A simulacrum conceals

I adore Chris’s reviewing style. It’s as if my favorite professor is sharing his thoughts. Chris is unafraid to dive into the deeper side of literature and history. We both like Philip K Dick so I thought it would be fun to share this review.

Calmgrove

Robot from Fritz Lang’s Metropolis (1927)

Philip K Dick
The Penultimate Truth 
Triad Panther 1978 (1964)

Written at the height of the Cold War, not long after the 1962 Cuban missile crisis, The Penultimate Truth is, in part, a reflection of general anxieties (in the West, at least) about the likelihood of nuclear war and whether human life would survive the devastating aftermath. The majority of the world’s population live underground, in fear of the continuing armageddon they are told is still raging above-ground and of the threat of radiation for anyone who emerges on the Earth’s surface. A Big Brother figure, Talbot Yancy, exhorts the multitudes to build more specialist robots to continue the fight above ground, though these are in truth designed to end up furnishing the requirements of an oligarchy which maintains the myth of a continuing war.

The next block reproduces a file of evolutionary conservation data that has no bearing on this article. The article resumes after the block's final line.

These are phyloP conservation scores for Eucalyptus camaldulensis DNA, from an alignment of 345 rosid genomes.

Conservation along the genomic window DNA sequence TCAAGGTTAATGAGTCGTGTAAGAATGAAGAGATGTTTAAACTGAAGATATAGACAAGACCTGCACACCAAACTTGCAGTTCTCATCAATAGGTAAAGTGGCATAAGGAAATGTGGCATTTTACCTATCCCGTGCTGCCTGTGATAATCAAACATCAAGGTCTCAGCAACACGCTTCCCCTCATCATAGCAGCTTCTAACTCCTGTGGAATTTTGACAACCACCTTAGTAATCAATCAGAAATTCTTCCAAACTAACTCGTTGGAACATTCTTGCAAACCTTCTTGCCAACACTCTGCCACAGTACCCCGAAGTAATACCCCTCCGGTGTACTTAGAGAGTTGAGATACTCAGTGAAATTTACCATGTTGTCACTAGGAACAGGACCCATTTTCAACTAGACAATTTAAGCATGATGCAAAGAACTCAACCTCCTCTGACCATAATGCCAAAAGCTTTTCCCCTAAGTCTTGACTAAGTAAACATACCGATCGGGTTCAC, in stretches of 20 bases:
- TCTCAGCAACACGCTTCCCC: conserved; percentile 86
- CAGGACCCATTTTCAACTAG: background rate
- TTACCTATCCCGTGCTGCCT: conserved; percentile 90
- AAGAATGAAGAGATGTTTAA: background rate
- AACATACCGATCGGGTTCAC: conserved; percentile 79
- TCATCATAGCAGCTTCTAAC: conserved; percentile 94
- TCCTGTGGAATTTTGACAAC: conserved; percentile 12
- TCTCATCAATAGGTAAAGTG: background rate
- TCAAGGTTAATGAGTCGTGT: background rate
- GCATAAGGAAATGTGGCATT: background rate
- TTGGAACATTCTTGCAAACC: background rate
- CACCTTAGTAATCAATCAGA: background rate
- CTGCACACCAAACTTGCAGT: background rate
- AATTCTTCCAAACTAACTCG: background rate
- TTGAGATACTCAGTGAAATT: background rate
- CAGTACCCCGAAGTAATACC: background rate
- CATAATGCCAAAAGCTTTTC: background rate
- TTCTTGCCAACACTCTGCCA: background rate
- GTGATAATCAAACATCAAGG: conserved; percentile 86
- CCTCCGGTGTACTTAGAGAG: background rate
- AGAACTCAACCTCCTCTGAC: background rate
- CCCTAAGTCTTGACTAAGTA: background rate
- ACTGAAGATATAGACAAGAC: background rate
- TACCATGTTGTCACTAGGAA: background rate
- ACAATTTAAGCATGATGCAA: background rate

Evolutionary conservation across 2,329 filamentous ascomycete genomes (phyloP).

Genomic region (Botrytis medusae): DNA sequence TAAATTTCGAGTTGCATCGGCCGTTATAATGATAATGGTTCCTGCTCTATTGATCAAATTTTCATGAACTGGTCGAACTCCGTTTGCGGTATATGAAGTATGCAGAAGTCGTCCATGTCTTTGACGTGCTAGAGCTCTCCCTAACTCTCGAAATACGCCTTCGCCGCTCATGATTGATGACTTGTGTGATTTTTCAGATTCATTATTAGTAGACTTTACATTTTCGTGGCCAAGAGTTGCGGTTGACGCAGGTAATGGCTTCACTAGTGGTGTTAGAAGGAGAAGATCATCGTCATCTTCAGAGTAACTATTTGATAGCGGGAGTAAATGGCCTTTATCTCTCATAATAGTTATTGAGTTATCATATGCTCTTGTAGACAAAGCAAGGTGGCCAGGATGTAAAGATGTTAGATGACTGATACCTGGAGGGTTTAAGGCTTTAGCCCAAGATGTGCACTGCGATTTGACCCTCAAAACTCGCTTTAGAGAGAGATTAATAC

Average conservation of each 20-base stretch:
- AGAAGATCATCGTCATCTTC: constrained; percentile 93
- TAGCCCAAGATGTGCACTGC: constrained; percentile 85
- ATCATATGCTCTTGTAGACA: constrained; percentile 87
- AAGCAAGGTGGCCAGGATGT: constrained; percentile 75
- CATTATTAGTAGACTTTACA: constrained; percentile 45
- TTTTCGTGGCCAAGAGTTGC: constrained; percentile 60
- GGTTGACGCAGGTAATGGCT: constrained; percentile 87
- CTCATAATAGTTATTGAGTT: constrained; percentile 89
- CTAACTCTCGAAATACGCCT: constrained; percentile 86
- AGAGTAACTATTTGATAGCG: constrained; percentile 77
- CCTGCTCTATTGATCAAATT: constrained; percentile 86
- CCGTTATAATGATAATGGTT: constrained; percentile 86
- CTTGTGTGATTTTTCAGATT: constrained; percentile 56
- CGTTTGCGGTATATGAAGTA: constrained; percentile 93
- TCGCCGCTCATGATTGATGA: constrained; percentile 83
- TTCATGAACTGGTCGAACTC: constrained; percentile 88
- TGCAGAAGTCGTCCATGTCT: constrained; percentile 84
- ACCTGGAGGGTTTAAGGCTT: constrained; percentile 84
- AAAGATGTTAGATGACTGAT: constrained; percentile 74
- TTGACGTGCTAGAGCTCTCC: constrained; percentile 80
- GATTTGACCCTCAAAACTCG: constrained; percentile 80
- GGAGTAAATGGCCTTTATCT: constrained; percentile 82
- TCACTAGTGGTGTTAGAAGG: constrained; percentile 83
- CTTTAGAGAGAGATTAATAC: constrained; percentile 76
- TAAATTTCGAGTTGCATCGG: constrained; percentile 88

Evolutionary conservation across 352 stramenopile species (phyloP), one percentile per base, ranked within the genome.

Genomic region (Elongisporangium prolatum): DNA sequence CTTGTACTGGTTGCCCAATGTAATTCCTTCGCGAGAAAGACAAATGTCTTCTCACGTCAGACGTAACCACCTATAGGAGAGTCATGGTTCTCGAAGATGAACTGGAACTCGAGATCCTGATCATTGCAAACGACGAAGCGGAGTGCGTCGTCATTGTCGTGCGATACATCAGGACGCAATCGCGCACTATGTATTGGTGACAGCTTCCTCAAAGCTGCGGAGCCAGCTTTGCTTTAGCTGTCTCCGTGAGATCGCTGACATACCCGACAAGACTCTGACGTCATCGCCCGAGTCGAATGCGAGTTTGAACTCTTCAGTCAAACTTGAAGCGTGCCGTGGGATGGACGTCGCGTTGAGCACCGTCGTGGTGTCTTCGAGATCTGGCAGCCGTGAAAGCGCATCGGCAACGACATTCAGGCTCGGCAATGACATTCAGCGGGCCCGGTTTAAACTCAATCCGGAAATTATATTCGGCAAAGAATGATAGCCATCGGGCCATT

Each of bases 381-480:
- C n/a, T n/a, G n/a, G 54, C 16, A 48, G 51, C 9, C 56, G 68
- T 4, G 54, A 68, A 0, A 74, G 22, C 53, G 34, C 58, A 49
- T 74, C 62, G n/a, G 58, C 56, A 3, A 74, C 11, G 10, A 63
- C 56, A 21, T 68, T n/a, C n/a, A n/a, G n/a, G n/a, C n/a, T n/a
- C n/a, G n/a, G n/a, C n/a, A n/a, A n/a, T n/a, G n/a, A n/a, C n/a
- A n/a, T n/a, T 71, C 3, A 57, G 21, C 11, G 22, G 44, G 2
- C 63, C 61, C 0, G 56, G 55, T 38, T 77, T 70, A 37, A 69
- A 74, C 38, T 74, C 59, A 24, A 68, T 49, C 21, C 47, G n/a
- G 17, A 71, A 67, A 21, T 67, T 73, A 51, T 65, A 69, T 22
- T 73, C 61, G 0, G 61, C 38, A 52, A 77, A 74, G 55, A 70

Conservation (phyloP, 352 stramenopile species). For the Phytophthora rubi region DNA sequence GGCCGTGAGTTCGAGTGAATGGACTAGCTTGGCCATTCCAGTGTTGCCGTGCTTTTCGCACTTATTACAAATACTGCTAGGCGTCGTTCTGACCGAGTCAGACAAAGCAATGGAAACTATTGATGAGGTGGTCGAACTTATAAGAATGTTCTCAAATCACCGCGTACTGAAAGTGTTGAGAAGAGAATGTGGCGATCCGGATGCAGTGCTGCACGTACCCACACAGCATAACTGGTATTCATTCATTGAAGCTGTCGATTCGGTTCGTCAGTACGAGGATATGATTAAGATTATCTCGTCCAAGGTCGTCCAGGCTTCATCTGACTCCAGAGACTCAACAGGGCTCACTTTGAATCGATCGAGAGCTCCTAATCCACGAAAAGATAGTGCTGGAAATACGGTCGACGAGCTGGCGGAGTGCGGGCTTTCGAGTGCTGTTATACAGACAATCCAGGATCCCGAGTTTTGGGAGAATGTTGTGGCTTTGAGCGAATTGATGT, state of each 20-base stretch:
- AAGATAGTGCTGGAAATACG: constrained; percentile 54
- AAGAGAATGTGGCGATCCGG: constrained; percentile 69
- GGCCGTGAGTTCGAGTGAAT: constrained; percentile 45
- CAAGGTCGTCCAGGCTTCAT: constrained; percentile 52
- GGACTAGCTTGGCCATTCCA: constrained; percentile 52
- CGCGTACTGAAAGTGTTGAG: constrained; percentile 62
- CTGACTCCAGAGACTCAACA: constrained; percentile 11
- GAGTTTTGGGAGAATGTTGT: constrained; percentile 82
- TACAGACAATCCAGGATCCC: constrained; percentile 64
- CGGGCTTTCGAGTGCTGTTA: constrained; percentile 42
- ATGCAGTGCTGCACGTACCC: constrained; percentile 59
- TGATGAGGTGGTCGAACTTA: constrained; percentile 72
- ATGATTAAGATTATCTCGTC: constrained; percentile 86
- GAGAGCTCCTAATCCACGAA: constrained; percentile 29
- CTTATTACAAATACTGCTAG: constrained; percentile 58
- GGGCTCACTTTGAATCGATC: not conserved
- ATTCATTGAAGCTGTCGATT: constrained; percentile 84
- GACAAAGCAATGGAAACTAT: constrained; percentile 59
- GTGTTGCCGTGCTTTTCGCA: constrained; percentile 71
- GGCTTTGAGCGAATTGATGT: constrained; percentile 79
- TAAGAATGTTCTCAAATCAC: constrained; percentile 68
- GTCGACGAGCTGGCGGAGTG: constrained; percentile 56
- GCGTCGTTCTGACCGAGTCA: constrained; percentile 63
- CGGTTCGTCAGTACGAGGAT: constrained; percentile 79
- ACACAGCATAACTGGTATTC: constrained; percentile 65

Many of Philip K Dick’s thematic obsessions emerge in…

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Author: sarij

I'm a writer, lifelong bibliophile ,and researcher. I hold a Bachelors in Humanities & History and a Master's in Humanities. When I'm not reading or talking about Shakespeare or history, you can usually find me in the garden discussing science or politics with my cat.

1 thought on “A simulacrum conceals”

  1. A huge compliment, Sari, undeserved, but it”s certainly part of what I aim to do so I’m glad it serves its purpose!

    And in return I enjoy your posts very much — it’s always great to follow someone who not only has similar interests but also offers further often unexpected insights into those topics.

    Like

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